US 5046777 A
An impact girder for a door or side wall of a motor vehicle body has a longitudinally extending hollow space. Along outer edge portions the compression flange overhangs the lateral webs and this overhanging portion is raised relative to the recessed portions between the lateral webs so that, upon impact, the edge portions buckle outwardly and tear away from the remainder of the compression flange which buckles inwardly.
1. An automobile wall assembly for an automobile having a passenger compartment, said assembly comprising a vehicle body frame, an outer sheet metal covering, and an impact girder secured at its ends to said frame inwardly of said covering and between said covering and said compartment, said impact girder comprising:
an impact girder for a motor vehicle which comprises a one-piece elongated beam integrally formed with a longitudinally extending hollow space, a compression flange, a tension flange spaced from and generally parallel to said compression flange and lateral webs connecting said flanges and general perpendicular thereto, said compression flange projecting laterally beyond the respective lateral webs to form opposite edge portions of said compression flange unitary therewith and overhanging said webs, said edge portions being raised between a respective lateral web and an outer boundary of the compression flange relative to a recessed portion of said compression flange between said lateral webs, said lateral webs unitarily adjoining said compression flange along said hollow space in a sharp corner imparting a notch separation effect upon buckling of the girder.
2. The automobile wall assembly defined in claim 1 wherein said edge portions are of greater thickness than said recessed portion.
3. The automobile wall assembly defined in claim 2 wherein said recessed portion forms a respective ledge beginning at each lateral-web/compression-flange corner and projecting into said hollow space.
4. The automobile wall assembly defined in claim 1 wherein said recessed portion forms a ledge beginning at each lateral-web/compression-flange corner and projecting into said hollow space.
5. An impact girder for a motor vehicle which comprises a one-piece elongated beam integrally formed with a longitudinally extending hollow space, a compression flange, a tension flange spaced from and generally parallel to said compression flange and lateral webs connecting said flanges and generally perpendicular thereto, said compression flange projecting laterally beyond the respective lateral webs to form opposite edge portions of said compression flange unitary therewith and overhanging said webs, said edge portions being raised between a respective lateral web and an outer boundary of the compression flange relative to a recessed portion of said compression flange between said lateral webs, said lateral webs unitarily adjoining said compression flange along said hollow space in a sharp corner imparting a notch separation effect upon buckling of the girder.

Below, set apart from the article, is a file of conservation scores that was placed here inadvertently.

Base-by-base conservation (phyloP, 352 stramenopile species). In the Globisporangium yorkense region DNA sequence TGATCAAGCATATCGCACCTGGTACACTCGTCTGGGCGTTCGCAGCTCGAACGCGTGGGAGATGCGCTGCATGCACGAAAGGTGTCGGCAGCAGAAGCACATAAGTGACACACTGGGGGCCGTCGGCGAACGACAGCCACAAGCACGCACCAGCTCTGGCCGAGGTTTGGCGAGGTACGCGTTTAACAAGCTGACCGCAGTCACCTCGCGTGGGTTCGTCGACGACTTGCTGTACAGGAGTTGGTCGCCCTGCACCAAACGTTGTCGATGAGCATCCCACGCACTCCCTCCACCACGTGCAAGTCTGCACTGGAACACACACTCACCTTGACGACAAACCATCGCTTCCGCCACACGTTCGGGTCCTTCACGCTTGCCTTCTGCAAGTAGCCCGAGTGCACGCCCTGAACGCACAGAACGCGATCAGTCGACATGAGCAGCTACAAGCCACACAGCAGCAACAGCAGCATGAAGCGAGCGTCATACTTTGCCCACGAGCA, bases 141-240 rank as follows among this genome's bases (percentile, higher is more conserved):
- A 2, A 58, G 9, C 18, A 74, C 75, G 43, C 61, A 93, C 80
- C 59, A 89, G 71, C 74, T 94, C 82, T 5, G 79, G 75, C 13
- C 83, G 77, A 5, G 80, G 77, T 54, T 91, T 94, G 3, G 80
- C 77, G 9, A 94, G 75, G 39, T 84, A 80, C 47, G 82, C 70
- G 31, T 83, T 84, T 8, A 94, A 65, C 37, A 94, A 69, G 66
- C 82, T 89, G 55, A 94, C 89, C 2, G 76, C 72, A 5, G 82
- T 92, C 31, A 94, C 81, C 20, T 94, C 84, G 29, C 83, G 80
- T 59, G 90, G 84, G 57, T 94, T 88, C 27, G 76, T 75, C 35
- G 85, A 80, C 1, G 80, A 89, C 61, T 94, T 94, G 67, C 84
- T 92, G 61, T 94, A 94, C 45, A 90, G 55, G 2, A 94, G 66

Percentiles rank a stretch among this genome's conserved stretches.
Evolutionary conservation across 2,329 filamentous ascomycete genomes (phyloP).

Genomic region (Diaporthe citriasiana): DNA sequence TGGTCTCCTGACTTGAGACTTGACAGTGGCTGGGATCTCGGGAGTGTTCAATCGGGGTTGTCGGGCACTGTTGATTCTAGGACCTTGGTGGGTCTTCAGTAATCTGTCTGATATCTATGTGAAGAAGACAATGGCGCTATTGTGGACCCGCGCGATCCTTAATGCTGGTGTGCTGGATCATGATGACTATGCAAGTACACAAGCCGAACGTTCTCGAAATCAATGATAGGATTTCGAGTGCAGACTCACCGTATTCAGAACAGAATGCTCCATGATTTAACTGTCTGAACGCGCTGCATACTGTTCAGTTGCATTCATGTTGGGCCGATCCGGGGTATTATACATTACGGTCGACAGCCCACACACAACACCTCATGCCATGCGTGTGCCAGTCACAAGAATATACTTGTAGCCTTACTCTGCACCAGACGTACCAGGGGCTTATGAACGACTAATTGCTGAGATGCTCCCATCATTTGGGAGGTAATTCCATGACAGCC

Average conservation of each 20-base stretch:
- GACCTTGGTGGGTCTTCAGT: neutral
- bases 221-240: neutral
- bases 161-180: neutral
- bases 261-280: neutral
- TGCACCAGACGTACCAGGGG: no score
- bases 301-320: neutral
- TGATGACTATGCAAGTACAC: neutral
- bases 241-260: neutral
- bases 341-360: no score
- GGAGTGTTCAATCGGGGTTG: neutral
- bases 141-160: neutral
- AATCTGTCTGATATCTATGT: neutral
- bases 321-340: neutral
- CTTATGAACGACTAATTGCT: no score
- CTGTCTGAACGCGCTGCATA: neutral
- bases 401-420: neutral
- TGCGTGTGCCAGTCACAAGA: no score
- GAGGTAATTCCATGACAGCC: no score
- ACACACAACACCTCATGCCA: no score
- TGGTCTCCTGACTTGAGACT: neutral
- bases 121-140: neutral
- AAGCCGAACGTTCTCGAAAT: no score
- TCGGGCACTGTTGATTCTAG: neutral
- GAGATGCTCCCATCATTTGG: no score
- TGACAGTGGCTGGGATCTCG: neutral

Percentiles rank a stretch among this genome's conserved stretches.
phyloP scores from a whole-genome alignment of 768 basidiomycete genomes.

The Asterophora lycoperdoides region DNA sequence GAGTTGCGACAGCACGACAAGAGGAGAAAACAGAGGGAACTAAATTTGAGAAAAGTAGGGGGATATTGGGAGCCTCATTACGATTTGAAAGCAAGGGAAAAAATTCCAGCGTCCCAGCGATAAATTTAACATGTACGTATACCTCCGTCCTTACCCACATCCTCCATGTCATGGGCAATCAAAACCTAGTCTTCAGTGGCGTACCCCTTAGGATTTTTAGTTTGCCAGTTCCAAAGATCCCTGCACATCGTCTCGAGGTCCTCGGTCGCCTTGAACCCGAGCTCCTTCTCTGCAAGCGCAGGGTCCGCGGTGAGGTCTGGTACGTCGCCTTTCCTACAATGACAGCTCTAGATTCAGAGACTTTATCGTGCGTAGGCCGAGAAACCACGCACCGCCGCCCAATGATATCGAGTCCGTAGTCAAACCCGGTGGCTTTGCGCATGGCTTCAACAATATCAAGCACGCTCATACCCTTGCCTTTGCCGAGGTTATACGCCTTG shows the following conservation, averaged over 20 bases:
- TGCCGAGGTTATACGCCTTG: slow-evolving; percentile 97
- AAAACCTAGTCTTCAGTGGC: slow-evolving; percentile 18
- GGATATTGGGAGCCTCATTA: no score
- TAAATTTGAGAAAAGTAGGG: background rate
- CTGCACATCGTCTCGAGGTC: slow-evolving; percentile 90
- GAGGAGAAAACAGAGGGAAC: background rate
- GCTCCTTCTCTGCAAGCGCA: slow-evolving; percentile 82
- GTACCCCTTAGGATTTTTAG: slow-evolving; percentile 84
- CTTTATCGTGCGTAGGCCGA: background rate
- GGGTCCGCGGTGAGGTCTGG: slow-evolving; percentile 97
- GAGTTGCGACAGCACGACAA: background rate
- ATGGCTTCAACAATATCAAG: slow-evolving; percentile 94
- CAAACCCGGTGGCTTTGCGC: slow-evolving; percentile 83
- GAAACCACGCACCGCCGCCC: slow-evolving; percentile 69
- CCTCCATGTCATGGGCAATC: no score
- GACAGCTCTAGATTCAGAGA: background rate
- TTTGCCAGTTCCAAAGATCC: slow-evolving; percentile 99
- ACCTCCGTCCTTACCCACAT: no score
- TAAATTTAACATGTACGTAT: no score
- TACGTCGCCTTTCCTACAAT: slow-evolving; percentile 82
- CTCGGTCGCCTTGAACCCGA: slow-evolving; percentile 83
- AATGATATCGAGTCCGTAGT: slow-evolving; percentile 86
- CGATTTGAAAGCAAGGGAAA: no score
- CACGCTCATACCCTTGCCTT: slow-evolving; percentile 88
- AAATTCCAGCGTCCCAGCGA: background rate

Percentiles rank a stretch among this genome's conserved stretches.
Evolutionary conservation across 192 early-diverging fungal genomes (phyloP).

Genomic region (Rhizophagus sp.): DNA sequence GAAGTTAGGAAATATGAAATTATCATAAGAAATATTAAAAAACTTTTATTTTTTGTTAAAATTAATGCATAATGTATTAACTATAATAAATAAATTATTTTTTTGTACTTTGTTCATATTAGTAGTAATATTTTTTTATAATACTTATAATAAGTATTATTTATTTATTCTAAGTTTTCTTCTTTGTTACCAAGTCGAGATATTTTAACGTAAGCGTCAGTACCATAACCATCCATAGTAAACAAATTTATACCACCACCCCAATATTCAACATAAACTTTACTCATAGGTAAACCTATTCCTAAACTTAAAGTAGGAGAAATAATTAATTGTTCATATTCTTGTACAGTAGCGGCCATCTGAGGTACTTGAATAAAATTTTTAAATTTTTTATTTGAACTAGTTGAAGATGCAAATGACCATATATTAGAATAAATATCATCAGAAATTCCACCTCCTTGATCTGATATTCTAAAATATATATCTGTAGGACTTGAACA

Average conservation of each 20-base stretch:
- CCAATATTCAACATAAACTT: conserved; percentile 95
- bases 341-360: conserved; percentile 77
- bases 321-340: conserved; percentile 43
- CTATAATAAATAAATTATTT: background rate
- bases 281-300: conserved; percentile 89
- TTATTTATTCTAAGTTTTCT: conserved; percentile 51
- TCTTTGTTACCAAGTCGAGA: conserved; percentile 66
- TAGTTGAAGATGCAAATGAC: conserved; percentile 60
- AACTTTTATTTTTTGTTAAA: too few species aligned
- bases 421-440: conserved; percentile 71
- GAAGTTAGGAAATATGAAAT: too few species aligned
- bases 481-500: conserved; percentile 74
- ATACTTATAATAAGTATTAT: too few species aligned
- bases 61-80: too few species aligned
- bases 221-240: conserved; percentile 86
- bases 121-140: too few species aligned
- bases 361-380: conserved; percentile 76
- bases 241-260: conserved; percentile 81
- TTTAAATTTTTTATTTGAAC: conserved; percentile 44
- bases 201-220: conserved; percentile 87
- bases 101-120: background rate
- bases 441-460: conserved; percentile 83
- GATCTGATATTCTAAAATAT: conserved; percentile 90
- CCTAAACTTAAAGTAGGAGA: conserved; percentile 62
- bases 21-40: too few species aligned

6. The impact girder defined in claim 5 wherein said edge portions are of greater thickness than said recessed portion.
7. The impact girder defined in claim 6 wherein said recessed portion forms a respective ledge beginning at each lateral-web/compression-flange corner and projecting into said hollow space.
8. The impact girder defined in claim 5 wherein said recessed portion forms a ledge beginning at each lateral-web/compression-flange corner and projecting into said hollow space.
The present invention relates to an impact girder which can be incorporated into a side wall and/or a door of an automotive vehicle, especially a passenger vehicle, so as to be interposed between the outer sheet metal wall and the passenger compartment to protect the occupants against a lateral collision.
It is known to provide the door, the door frame or other parts of the side wall of an automotive vehicle with one or more impact girders designed, by controlled deformation, to take up at least a portion of the energy of an impact applied to a side of the vehicle, e.g. a lateral collision.
Reference may be had in that regard to the commonly owned U.S. Pat. No. 4,915,442 issued Apr. 10, 1990. The girder profiles or structural shapes which have been used heretofore for this purpose, have been tube structures, I-beam profiles, II-beam profiles or other hollow structural shapes. The girder can be composed of metal and can be located along the side of the vehicle, generally at a level of a bumper of a vehicle which might be expected to impact on the side of the vehicle provided with the impact girder. The impact girder can be mounted at its ends on the vehicle body, for example, on parts of the door frame when the impact girder is to be provided in the door of the vehicle. In the case of impact girders which are located in a side wall region other than a door, the impact girder can be affixed at its ends to the struts, braces or other parts of the vehicle body itself.
To maximize the deformation work and thus attenuate the impact to the greatest possible degree and thereby protect the occupants of the vehicle against the lateral impact, the deformation resistance of the impact girder should be only slightly smaller than that of the frame or door construction in which the impact girder is incorporated.
During a collision process, however, before complete deformation of the structure, the resistance to deformation of the impact girder should not be so high that the supporting beams or frame parts will be deformed or the impact girder torn from the body of the vehicle.
The customary impact girders show an increased resistance to deformation during the deformation process. As a consequence, the resistance to deformation cannot at the start of such deformation be only slightly smaller than the deformation resistance of the supporting beams and frame parts. Hence the initial resistance to deformation of the impact girder may be substantially smaller than is desirable. It is also desirable to provide an impact girder whose resistance force or resistance to deformation is approximately constant over the total deformation stroke of the impact girder.
It is, therefore, the principal object of the present invention to provide an impact girder which is free from the disadvantages of earlier structural elements of this type and which also provides a substantially constant resistance force or resistance to deformation under impact over the entire deformation of the girder.